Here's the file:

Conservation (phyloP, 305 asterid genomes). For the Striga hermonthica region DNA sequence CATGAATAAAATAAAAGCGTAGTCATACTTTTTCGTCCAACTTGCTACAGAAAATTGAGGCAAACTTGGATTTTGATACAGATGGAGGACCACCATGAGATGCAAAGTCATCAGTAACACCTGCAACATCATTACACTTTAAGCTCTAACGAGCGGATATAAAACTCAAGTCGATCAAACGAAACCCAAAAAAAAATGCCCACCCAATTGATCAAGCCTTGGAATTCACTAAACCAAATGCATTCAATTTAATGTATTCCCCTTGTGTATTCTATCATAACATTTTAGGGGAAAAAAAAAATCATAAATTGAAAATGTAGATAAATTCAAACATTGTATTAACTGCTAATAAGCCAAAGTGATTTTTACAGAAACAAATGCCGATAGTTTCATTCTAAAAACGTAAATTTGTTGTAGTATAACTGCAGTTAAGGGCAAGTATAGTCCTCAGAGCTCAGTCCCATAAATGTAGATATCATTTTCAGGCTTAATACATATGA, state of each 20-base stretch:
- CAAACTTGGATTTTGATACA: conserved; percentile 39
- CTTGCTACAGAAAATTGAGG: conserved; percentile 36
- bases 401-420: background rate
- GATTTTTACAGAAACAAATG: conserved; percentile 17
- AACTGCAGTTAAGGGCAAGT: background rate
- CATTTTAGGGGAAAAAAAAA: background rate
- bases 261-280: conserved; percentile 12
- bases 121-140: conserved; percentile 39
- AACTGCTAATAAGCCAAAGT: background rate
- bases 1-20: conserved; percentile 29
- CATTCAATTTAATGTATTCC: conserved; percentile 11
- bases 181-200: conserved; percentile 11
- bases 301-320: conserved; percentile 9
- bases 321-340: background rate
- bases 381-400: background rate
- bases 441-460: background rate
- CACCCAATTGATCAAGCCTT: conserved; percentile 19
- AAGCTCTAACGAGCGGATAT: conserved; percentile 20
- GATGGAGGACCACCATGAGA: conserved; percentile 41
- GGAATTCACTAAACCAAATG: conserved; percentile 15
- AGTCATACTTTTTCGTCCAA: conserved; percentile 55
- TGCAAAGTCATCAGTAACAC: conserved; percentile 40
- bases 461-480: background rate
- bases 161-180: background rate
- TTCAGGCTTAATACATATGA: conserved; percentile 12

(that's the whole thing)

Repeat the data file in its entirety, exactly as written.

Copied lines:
Conservation (phyloP, 305 asterid genomes). For the Striga hermonthica region DNA sequence CATGAATAAAATAAAAGCGTAGTCATACTTTTTCGTCCAACTTGCTACAGAAAATTGAGGCAAACTTGGATTTTGATACAGATGGAGGACCACCATGAGATGCAAAGTCATCAGTAACACCTGCAACATCATTACACTTTAAGCTCTAACGAGCGGATATAAAACTCAAGTCGATCAAACGAAACCCAAAAAAAAATGCCCACCCAATTGATCAAGCCTTGGAATTCACTAAACCAAATGCATTCAATTTAATGTATTCCCCTTGTGTATTCTATCATAACATTTTAGGGGAAAAAAAAAATCATAAATTGAAAATGTAGATAAATTCAAACATTGTATTAACTGCTAATAAGCCAAAGTGATTTTTACAGAAACAAATGCCGATAGTTTCATTCTAAAAACGTAAATTTGTTGTAGTATAACTGCAGTTAAGGGCAAGTATAGTCCTCAGAGCTCAGTCCCATAAATGTAGATATCATTTTCAGGCTTAATACATATGA, state of each 20-base stretch:
- CAAACTTGGATTTTGATACA: conserved; percentile 39
- CTTGCTACAGAAAATTGAGG: conserved; percentile 36
- bases 401-420: background rate
- GATTTTTACAGAAACAAATG: conserved; percentile 17
- AACTGCAGTTAAGGGCAAGT: background rate
- CATTTTAGGGGAAAAAAAAA: background rate
- bases 261-280: conserved; percentile 12
- bases 121-140: conserved; percentile 39
- AACTGCTAATAAGCCAAAGT: background rate
- bases 1-20: conserved; percentile 29
- CATTCAATTTAATGTATTCC: conserved; percentile 11
- bases 181-200: conserved; percentile 11
- bases 301-320: conserved; percentile 9
- bases 321-340: background rate
- bases 381-400: background rate
- bases 441-460: background rate
- CACCCAATTGATCAAGCCTT: conserved; percentile 19
- AAGCTCTAACGAGCGGATAT: conserved; percentile 20
- GATGGAGGACCACCATGAGA: conserved; percentile 41
- GGAATTCACTAAACCAAATG: conserved; percentile 15
- AGTCATACTTTTTCGTCCAA: conserved; percentile 55
- TGCAAAGTCATCAGTAACAC: conserved; percentile 40
- bases 461-480: background rate
- bases 161-180: background rate
- TTCAGGCTTAATACATATGA: conserved; percentile 12